Does Organic Mean Safe?

Hello Avid Readers! Welcome back and Happy New Year! We are starting the year with a topic that comes up often. Have you ever been asked, does organic mean safe? As an entomologist, I have been asked this often, or heard it stated as a fact. Today I will share what I tend to include in my response and help you understand if organic means safe.

Organic agriculture including sunflowers at the UF horticultural teaching gardens. (Photo taken by Tyler Jones)

What does Organic Mean?

The word organic alone means, “of, relating to, or derived from living organisms”. That seems pretty straightforward, right? It gets a little more complicated when we start to consider agriculture and pesticides. If something is labeled “Organic” by the USDA, it indicates the following standards have been followed, “..methods integrate cultural, biological and mechanical practices that foster cycling of resources, promote ecological balance and conserve biodiversity. Synthetic fertilizers, sewage sludge, irradiation and genetic engineering may not be used”. For more on the USDA standards check here. I take this to mean that organic agriculture considers as many of the inputs and outputs of a system as possible to make sure the environment is preserved.

Organic pesticides are those that can be used while maintaining the USDA “organic” label. They can be defined as pesticides that are of animal, vegetable, or mineral origin. These pesticides tend to break down quickly when compared to alternatives.

A synthetic or conventional pesticide in the original labeled container. (Photo taken by Tyler Jones)

What is the Alternative to Organic?

The alternative to organic pesticides would be synthetic or conventional pesticides. Synthetic pesticides are defined by the USDA as “a substance that is formulated or manufactured by chemical processes, or that chemically changes a substance extracted from a plant, animal, or mineral”. So, something we altered drastically or created as opposed to harvesting from nature. When this type of pesticide is used in agriculture it is termed conventional agriculture as opposed to organic. Either type of agriculture could still follow the basic tenants of integrated pest management like incorporating mechanical and biological control with pesticide use.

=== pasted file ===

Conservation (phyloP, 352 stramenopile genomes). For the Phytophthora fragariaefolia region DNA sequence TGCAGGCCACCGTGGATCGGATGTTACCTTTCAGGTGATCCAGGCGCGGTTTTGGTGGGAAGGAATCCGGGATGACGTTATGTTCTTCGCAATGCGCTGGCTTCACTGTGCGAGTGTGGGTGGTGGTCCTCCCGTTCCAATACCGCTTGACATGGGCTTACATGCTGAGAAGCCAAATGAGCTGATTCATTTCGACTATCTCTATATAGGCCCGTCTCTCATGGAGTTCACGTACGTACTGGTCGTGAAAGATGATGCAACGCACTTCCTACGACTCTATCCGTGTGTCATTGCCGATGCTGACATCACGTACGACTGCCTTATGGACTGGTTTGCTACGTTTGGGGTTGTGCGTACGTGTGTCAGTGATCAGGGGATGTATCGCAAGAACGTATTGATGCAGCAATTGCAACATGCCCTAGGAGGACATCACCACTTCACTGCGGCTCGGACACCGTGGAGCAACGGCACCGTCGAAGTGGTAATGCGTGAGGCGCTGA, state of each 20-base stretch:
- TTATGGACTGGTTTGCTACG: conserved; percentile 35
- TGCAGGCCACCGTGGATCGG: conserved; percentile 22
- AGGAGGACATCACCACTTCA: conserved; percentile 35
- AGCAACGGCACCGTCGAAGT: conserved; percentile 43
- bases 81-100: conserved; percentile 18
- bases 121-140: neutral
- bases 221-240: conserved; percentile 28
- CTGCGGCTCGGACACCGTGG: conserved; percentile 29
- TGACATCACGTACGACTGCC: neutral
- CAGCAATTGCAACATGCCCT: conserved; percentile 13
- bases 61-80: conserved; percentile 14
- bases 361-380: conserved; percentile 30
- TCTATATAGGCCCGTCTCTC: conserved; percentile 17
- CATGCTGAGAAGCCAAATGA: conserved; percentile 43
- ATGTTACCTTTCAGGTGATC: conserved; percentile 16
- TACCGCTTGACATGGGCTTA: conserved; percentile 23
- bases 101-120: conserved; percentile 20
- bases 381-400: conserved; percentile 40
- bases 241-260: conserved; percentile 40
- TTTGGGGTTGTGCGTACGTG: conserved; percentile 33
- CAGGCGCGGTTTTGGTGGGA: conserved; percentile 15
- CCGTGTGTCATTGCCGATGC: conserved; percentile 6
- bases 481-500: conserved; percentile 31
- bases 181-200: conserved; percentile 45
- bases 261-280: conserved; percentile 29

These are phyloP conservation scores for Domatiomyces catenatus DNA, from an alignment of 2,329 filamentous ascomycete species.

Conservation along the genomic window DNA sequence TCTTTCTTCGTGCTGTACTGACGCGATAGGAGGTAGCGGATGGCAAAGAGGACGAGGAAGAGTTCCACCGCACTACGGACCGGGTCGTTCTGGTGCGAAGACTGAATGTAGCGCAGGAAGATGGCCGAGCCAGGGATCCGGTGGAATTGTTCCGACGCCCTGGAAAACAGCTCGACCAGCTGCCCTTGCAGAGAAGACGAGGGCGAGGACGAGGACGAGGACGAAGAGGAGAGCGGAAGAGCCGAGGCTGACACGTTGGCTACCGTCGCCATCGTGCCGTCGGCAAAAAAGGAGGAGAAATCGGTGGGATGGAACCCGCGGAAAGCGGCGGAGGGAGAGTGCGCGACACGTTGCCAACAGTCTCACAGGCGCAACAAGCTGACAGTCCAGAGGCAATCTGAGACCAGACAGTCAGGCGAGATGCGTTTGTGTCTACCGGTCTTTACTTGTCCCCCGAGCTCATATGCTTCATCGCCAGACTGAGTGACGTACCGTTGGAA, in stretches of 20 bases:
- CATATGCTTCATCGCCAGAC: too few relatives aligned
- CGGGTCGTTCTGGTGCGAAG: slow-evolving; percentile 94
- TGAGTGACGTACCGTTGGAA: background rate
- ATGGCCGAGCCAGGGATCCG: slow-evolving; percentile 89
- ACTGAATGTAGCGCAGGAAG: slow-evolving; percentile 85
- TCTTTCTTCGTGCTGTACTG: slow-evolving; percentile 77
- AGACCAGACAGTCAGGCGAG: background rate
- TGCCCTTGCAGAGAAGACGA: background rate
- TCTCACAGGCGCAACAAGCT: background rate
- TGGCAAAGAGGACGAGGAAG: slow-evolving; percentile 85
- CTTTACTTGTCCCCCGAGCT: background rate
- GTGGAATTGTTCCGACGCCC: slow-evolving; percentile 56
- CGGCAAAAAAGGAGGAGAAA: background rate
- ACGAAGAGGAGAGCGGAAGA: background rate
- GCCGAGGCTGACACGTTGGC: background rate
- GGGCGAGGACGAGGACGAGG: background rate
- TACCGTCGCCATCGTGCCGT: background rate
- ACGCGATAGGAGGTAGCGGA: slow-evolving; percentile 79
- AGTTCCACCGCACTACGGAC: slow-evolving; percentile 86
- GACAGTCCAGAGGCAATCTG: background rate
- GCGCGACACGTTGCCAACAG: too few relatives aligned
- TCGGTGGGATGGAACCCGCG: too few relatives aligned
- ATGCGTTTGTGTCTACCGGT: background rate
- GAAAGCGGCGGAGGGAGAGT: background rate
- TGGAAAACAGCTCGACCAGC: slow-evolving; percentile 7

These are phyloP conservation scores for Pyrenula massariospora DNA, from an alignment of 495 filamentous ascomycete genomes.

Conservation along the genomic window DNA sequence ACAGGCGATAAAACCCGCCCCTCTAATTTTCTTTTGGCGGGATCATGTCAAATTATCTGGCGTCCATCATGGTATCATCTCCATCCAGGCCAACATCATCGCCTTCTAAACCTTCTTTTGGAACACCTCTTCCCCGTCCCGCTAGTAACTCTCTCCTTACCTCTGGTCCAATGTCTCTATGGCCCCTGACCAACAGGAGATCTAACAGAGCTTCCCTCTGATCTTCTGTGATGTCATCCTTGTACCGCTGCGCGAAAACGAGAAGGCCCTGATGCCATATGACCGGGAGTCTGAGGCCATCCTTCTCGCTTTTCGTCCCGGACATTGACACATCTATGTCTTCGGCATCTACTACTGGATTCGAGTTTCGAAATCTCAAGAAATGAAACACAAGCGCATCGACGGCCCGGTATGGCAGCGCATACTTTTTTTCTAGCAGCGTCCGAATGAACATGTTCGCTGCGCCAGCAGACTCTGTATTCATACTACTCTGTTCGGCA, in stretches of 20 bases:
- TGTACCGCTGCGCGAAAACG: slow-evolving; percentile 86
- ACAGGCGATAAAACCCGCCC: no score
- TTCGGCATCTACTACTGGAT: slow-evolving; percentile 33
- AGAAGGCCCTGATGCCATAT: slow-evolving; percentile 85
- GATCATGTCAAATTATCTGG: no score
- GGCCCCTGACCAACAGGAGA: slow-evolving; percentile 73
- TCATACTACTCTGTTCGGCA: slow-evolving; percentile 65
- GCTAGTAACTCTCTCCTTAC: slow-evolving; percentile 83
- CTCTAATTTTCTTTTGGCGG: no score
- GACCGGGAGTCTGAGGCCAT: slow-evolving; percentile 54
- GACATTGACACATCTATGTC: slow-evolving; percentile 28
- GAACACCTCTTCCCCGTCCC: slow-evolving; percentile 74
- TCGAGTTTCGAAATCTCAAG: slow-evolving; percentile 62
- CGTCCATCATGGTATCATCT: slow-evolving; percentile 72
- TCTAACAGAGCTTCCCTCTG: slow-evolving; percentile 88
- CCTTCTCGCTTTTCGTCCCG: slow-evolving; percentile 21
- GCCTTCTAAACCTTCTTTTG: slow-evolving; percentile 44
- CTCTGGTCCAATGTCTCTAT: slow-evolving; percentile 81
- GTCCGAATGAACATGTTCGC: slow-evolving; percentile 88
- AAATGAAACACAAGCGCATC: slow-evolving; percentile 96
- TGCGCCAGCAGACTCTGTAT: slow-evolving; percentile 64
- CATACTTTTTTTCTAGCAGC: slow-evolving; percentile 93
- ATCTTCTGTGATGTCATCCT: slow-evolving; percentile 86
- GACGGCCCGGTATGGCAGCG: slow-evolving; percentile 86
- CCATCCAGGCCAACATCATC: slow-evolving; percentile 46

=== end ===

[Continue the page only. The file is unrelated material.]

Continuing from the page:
Does Organic Mean Safe?

You’ve made it this far so I’ll give you the answer, No. Why is that? Organic pesticides can still be highly toxic to humans and other nontarget organisms. The pesticide label will always have a “signal word” which indicates the level of toxicity. Some organic pesticides have the lowest label of CAUTION. However, others have the signal word DANGER, which means the product is highly toxic. In the same line of thought, synthetic pesticides are not all dangerous. Some have CAUTION on the label while others have DANGER. Overall, just because a pesticide is organic doesn’t inherently mean it’s safe.

This sign designates an organic crops plot at the Plant Science Research and Education Unit (PSREU). While they may not allow any chemical applications in these plots that is not true for all of organic agriculture. Many organic producers use chemical pesticides as described above (UF/IFAS Photo taken 10-09-20).

Pros and Cons

Organic pesticides are often less persistent than synthetic pesticides. Thus, they are going to break down in the environment which is a pro as far as nontarget effects go. They can also be very specific, like Bt, which can target a specific order of insect pests, while presenting no harm to others. This is an advantage for protecting beneficial organisms in the agroecosystem. However, since they break down faster, if pest problems continue, they may need to be applied more often. This could get expensive for growers.

Synthetic pesticides are usually cheaper but last longer in the environment. This persistence means they may be applied less often but are now a concern for nontargets over a longer period of time. Additionally, there may be more restrictions on harvesting to protect consumers. It is important to note that both synthetic and organic pesticides can fall under the “broad spectrum” category meaning they may harm beneficial organisms. There is a lot of variety in both types of pesticide products.



There are many considerations that go into pest management. Choosing between organic and synthetic are one of them. I hope today’s blog helped clarify the differences between organic and synthetic pesticides and why one may be chosen over the other. The big take away is that the label will indicate how toxic a pesticide is. Following the instructions and precautions on pesticide labels will dictate how safe they are for humans and the environment.

Xin Zhao (left) assisting students in an organic horticulture class at the teaching gardens (Photo taken by Tyler Jones).


The American Heritage® Dictionary of the English Language, 5th Edition

Organic vs. Conventional (Synthetic) Pesticides: Advantages and Disadvantages


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Posted: January 11, 2024

Category: Agribusiness, Agriculture, Crops, Farm Management, HOME LANDSCAPES, Horticulture, Livestock, Pests & Disease, Pests & Disease, Turf, UF/IFAS, UF/IFAS Extension
Tags: Conventional, Emily Kraus, Integrated Pest Management, IPM, Organic, Pesticide Label, Pesticide Safety, Safety, Synthetic

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